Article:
Lumbee Indians Head To Washington To Seek Federal Recognition [archive]
This article has been archived from WRAL.com for educational purposes.
Contents are the property of WRAL; the article was written in 2003 and is no longer available on their website. Please visit
our Article Archive Index for
further information. If you are the author of this article and would like to make changes to it, or if you are the author of another article you would
like us to add to our archives, please contact us.
Lumbee Indians Head To Washington To Seek Federal Recognition
ROBESON COUNTY, N.C. -- This week, Lumbee Indians take their long fight for federal recognition to Washington. They will present their case to the Senate Committee on Indian Affairs Wednesday. The tribe says it will be a vital step in their struggle.
It was important to her grandfather, and now it is important to Kimberly Chavis. She wants her tribe federally recognized for the sake of her children.
"It's as if Native Americans have been put on the back burner for all my life. I think that would be one of the reasons it would be most important for my family," she said.
In 1956, Congress acknowledged Lumbee Indians, but it withheld tribal privileges, such as federal funding for health care and housing. The Lumbees have fought for full privileges ever since.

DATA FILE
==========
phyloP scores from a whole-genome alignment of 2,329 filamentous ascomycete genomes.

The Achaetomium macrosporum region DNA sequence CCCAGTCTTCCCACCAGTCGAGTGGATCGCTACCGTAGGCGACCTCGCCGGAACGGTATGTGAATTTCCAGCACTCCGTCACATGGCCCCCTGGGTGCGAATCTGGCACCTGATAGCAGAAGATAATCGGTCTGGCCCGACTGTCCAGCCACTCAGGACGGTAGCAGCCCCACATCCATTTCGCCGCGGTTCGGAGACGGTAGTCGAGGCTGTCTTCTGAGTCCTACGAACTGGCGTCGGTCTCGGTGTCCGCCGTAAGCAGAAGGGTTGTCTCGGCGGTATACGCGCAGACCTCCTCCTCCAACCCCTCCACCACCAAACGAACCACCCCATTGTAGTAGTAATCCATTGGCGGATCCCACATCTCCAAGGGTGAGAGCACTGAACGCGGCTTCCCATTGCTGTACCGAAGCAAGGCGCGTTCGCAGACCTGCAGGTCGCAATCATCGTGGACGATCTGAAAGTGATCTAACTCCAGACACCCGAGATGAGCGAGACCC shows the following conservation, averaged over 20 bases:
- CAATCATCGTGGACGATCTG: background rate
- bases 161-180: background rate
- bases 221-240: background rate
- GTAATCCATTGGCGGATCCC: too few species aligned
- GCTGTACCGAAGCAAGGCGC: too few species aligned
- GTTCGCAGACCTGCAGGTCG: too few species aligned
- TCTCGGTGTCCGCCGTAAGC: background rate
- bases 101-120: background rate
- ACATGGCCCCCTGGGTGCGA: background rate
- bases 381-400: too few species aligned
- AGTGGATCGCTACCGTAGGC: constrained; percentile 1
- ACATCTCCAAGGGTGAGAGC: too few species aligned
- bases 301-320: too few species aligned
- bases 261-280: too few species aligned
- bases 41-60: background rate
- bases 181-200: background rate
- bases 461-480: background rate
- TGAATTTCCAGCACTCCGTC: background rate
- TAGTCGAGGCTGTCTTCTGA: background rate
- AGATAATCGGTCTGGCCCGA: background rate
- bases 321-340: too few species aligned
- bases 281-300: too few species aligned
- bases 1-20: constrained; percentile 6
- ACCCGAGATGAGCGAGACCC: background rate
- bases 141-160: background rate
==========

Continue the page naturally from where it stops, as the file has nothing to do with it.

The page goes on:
"You hold a position in Indian affairs that really you are excluded from and that's the sad scenario in this," said Greg Richardson, of the N.C. Commission on Indian Affairs.
On Sept. 17, the Lumbees have another chance to make their case. Leaders will head to Washington for a Congressional hearing. With the backing of Sen. Elizabeth Dole and John Edwards and State Rep. Mike McIntryre, many believe there is momentum.
With a population of 55,000 people, Lumbee is the largest tribe east of the Mississippi. Many live in Robeson County and other surrounding counties.
At a recent Indian Health Summit, leaders said the most pressing need for the Lumbees is health care.
"Indian people are proud people. If they can't pay, they won't come," said the Rev. Michael Cummings, of the Burn and Swamp Baptist Association.
The last time the Lumbees went in front of a Senate committee was 15 years ago. A vote to federally recognize the tribe failed in 1991. The
the only tribe in North Carolina that is federally recognized, are against the movement as well as some family groups, who worry recognition will lead to gaming.